Q: With so many people now moving into town homes, high rises, condos, etc., more of us need a LOT of info about growing vegetables in containers. Also, I really want my veggies to be grown as close to organically as humanly possible.
I live in a townhouse and have about 5 – 6 large pots. In the spring/summer, I try to grow tomatoes, sweet peppers, & lettuce/hot-weather spinach. I have a bush blueberry that I got from Park Seed, supposedly suitable for container, and supposedly not needing to have any other bushes nearby in order to produce berries.
I need specific info to improve the health & yield of the tomatoes & peppers, in preparation for planting this spring.
A: A: Daryl Pulis replies:
“I’ve grown most every vegetable imaginable (or at least the the normal ones- I haven’t done Salsify (vegetable oyster) or Asparagus) in containers. Some, such as corn, aren’t very well suited because of the small yield. I hope to have my CD done by planting time, but I’ll try to help you through some of it now.
” First off, you need really large pots. I mostly use 16-20 inch pots, a few are larger. Smaller pots don’t allow enough root room to support large plants during hot weather. This leads to problems with Blossom End Rot on tomatoes and watermelons, bitter cucumbers and other problems.
” Small pots are also difficult in the winter since root systems of otherwise winter-hardy plants freeze and set the plants back.
“Additionally, typically used organic gardening soils tend to be very heavy and drain poorly in containers. A couple of manufacturers have been working on OMRI certified mixes.
” You’ll probably not need to be that extreme, but if that’s what you wish, I’ll check on current availability.
” I use Pro-mix BX for most of my pots, since it’s lightweight, easy to manage, and available in 3.8 cubic foot compressed bales locally. I add some worm castings and compost. You could also use one of the old make-it-yourself mixes if you have access to “good garden loam” or good “fence-row” dirt, as my elderly neighbor used to call it.
” It’s easier if you can bring yourself to use a bit of Miracle Gro or similar, especially when the soil is cold and bacterial activity is low. Otherwise, there are several organic fertilizers available that work reasonably well. Liquids are easier to deal with than granular formulations. I like to alternate among a few of them, using label rates.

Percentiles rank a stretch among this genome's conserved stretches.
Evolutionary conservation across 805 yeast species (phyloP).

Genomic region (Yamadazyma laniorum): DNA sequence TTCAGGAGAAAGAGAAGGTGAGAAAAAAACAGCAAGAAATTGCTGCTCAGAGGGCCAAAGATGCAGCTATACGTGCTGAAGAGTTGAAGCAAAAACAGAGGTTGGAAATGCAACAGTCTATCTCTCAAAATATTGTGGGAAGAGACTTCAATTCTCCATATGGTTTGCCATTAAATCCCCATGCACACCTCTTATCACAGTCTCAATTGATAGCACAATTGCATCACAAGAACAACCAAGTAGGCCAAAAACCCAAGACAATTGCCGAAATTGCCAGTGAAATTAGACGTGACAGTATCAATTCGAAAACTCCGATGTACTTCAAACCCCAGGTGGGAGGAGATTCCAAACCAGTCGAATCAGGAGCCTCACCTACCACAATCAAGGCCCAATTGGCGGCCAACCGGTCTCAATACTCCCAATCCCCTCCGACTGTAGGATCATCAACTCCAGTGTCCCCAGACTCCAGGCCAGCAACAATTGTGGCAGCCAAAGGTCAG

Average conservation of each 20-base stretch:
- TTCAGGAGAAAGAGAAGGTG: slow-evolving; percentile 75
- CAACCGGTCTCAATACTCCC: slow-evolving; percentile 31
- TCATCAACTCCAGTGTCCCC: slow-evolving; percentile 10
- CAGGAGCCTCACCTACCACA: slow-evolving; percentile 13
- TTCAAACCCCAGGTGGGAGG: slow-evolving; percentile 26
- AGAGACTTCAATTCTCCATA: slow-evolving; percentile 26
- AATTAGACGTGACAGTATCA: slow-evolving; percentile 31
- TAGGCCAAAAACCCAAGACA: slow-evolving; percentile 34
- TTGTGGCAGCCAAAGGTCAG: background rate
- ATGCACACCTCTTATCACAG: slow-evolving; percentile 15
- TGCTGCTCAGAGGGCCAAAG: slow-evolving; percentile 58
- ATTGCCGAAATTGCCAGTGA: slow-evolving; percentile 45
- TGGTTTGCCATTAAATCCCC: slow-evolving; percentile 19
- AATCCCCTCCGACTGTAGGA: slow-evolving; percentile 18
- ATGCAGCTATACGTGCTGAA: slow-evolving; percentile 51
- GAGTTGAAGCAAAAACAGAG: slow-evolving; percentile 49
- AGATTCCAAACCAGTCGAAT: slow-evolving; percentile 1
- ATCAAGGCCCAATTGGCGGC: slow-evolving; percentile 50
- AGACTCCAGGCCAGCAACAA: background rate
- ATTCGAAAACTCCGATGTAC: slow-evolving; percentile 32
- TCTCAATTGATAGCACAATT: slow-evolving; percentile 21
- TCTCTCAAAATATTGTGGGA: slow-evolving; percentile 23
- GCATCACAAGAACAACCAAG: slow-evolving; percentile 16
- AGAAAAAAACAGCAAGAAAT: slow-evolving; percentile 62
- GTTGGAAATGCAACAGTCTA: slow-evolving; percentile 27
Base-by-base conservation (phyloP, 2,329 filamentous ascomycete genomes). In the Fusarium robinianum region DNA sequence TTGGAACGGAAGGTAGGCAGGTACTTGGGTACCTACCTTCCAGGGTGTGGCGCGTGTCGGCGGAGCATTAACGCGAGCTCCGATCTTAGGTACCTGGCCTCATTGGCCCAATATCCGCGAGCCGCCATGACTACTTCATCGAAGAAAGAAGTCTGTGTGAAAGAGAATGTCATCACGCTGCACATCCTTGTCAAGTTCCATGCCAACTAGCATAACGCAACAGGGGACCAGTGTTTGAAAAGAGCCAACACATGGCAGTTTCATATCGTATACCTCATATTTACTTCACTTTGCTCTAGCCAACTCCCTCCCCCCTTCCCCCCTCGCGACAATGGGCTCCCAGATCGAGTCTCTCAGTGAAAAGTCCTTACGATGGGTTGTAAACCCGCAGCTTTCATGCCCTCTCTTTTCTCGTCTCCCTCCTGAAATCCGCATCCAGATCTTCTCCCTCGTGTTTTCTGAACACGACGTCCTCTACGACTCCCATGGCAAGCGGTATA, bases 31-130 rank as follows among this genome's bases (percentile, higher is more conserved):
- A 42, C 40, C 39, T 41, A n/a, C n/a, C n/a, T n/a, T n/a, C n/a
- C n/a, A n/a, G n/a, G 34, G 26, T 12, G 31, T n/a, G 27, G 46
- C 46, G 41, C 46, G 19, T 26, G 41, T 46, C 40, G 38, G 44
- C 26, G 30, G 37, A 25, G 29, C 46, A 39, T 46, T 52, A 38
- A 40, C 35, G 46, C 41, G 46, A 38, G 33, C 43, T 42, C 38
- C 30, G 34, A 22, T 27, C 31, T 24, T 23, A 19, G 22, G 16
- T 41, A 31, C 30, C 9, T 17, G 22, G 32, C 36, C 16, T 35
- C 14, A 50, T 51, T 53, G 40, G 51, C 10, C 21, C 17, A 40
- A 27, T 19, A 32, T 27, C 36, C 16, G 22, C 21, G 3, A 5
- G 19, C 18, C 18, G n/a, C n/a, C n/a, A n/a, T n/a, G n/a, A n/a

“Sugar Snaps on a teepee are do-able. I’ve found that using concrete reinforcing wire or regular tomato cages works better, even though they’re less attractive. Yield is low for the square footage used. Organic snap peas are often available at the market, though they lack some of the fresh sweetness of home grown.
” A “regular” (not bush type) tomato should be planted one to a 16-20 inch pot with a reinforcing wire trellis. A bush type tomato can be planted in a 12-16″ pot, again with support, though the catalogs won’t tell you that.
“Sweet peppers are tricky. They seem to need to be slightly crowded in a pot, especially early in life, but don’t like small pots. I put 3 plants in a 16-20 inch pots and get a good yield.
“Chard is best planted in spring, Collards in early autumn, so your timing is off on both. “Hot-weather spinach is pretty much useless in Georgia, whether in the ground or in pots. It’s great in early spring and early fall, as is lettuce. You can plant a half-packet of chard seeds in early March and get a very large yield from a 20″ pot.
” Your blueberry is probably young and gangly, and will fill out with patience. I use alfalfa meal (not the rabbit food kind that has a lot of salt), or cottonseed meal on mine. They need really good internal soil drainage, so keep an eye on it. I’ve found a mix of coarsely chopped pine bark (Nature’s Helper in a pinch) and coarse sand works well for them, but it’s very heavy to move.
“One thing- if you use Alfalfa or Cottonseed meal, or one of the solid fish fertilizers, you’ll probably want to poke holes in the soil and put a little into the soil rather than putting it on top of the soil ……..where it will grow some amazing fungi!